Several investigators1 have attempted the extraction of the essential Rh fraction which is undoubtedly present in human Rh-positive erythrocytes. More recently, Carter2 prepared an extract, called it Rh hapten and claimed the following characteristics for such material: (a) inability to generate specific anti-Rh antibodies when injected in vivo by itself; (b) specific neutralization of anti-Rh antibodies in vitro; (c) specific neutralization of anti-Rh antibodies in vivo, i. e., desensitization; (d) clinical value in preventing development of erythroblastosis in pregnant women, and (e) clinical value in treatment of erythroblastotic children. Any substance with the aforementioned characteristics may be called a hapten in accordance with Landsteiner's definition3 for substances incapable of generating specific antibodies in vivo but capable of neutralizing specific antibodies in vitro. A potent Rh hapten might have value clinically if it could "desensitize" pregnant sensitized women who would otherwise have erythroblastotic babies and thus permit the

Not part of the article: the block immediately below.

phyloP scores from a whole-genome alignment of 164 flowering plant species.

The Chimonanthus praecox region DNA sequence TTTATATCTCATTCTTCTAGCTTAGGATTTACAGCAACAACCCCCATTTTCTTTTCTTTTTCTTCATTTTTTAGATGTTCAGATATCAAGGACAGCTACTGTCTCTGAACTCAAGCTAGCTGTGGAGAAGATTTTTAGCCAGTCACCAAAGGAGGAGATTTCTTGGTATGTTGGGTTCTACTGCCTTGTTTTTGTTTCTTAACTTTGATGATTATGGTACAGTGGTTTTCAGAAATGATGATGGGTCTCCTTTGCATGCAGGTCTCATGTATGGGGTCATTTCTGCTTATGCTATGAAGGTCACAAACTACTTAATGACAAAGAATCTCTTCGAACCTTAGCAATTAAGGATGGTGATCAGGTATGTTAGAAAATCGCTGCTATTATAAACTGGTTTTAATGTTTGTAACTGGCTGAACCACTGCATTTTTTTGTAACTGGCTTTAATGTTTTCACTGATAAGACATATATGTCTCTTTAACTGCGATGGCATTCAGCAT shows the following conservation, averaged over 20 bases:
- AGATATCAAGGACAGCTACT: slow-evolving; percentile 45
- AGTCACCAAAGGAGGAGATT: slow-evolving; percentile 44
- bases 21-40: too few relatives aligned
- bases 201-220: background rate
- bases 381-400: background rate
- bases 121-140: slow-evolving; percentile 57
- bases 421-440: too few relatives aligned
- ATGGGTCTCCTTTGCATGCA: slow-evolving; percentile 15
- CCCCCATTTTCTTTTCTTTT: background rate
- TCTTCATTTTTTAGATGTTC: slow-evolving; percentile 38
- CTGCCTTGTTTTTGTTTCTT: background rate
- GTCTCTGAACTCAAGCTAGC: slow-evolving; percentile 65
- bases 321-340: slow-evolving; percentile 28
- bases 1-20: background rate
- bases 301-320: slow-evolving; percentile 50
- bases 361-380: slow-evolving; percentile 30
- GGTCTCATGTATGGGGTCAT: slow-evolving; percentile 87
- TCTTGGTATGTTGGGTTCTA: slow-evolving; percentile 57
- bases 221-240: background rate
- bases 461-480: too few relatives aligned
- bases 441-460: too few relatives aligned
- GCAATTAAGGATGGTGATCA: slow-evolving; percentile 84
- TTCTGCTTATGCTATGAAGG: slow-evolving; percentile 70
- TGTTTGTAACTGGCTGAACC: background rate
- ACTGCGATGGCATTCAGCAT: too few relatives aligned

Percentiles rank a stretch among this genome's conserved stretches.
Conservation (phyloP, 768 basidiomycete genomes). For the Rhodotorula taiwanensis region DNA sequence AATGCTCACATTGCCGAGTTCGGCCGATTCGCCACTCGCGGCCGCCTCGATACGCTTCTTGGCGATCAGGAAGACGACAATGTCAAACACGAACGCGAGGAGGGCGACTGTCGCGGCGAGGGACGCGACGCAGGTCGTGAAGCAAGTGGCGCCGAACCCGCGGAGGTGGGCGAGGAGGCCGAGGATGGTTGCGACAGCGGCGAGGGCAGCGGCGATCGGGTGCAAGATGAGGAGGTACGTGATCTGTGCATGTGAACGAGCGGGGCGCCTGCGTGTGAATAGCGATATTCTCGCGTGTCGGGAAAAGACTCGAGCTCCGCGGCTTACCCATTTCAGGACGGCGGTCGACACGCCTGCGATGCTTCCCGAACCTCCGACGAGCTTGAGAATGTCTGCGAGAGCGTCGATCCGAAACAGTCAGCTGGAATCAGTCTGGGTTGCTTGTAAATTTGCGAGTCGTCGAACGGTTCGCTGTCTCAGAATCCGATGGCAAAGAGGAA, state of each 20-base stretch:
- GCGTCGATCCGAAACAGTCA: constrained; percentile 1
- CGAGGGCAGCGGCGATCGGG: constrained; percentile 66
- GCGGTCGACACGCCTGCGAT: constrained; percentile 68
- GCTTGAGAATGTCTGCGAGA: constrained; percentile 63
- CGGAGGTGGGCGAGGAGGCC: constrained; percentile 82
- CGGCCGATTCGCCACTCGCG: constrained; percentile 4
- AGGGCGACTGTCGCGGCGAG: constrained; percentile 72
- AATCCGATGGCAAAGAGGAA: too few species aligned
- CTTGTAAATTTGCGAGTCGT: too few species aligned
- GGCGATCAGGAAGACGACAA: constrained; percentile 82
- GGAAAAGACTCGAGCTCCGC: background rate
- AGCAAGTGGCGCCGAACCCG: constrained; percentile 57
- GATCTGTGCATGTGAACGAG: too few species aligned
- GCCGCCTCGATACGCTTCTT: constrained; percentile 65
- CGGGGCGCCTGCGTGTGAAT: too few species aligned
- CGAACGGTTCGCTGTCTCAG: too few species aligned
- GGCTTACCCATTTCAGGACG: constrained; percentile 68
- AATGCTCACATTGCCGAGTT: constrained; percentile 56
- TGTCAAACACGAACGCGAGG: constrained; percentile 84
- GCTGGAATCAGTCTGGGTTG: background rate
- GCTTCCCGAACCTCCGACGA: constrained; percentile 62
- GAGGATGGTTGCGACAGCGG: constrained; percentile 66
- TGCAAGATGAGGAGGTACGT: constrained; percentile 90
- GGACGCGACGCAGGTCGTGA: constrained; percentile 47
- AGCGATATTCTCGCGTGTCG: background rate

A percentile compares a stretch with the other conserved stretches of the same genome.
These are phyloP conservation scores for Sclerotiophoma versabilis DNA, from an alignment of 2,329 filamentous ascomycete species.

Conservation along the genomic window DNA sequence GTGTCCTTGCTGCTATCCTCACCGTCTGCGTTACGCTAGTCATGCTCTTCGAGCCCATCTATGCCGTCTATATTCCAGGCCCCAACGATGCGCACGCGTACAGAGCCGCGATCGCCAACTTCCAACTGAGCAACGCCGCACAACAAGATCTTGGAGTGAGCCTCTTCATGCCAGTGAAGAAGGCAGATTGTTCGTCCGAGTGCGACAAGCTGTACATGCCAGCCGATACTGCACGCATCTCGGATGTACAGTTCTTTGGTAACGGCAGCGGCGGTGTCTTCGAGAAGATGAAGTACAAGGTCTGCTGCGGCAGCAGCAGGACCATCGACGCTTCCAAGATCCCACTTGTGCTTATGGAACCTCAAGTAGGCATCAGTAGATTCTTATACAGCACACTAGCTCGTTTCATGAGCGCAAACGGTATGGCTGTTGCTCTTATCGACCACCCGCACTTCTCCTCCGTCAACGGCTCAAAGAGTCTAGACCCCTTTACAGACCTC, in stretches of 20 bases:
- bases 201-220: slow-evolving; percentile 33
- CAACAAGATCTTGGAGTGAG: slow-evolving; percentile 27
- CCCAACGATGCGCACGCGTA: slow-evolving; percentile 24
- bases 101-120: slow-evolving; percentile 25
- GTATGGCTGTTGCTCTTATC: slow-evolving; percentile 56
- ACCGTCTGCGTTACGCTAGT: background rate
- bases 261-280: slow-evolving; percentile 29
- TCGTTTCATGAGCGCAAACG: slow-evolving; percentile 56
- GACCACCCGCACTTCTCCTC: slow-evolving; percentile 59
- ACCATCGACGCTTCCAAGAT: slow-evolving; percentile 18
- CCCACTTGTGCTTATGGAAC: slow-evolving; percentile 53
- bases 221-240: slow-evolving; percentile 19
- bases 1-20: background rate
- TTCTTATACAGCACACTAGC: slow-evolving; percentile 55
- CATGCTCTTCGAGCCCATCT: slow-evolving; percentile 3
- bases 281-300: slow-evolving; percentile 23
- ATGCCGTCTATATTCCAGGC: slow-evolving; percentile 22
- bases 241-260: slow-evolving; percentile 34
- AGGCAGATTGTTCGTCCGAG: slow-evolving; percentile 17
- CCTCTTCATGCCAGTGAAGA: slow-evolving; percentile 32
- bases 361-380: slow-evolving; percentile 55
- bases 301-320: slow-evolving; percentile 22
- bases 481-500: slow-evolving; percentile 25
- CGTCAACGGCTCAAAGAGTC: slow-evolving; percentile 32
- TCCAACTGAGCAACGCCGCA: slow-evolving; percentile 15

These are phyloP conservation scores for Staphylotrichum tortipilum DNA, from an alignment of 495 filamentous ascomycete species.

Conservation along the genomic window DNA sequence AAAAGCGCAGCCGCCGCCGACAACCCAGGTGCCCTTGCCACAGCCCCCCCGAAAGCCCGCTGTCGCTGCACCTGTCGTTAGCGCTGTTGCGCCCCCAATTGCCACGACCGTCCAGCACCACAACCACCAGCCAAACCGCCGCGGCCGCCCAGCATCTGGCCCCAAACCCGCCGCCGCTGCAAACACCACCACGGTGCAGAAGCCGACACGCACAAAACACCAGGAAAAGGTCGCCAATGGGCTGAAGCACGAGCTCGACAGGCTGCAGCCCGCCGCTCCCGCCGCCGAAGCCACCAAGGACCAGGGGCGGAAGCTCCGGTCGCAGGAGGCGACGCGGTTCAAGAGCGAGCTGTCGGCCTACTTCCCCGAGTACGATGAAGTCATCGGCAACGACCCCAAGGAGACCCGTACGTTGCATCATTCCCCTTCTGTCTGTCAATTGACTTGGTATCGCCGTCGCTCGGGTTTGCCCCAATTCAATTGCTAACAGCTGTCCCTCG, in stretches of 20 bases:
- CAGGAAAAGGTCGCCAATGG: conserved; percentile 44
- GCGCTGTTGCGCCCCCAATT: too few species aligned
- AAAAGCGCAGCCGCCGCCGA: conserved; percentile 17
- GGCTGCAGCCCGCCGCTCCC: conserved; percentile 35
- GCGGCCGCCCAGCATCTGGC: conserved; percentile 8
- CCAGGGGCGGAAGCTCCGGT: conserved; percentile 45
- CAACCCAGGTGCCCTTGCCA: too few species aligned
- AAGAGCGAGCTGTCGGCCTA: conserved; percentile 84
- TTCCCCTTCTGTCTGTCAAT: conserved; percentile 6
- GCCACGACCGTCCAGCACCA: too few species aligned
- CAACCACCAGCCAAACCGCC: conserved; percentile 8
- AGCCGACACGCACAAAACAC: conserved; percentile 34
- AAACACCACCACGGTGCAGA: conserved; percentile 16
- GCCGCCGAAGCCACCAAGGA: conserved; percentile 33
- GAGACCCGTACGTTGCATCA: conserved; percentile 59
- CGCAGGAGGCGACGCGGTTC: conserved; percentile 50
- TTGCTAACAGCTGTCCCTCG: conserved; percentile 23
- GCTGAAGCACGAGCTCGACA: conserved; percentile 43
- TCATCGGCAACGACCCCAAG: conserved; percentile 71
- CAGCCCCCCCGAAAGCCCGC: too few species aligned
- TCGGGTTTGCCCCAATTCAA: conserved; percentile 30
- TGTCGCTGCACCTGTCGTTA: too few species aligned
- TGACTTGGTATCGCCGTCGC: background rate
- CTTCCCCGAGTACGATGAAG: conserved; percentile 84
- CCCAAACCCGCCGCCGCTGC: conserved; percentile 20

WOLF AM, SCHLUTZ C, FREUNDLICH M, LEVINSON SO. CLINICAL STUDY OF PREVENTION OF ERYTHROBLASTOSIS WITH Rh HAPTEN. JAMA. 1950;144(2):88–92. doi:10.1001/jama.1950.02920020008003
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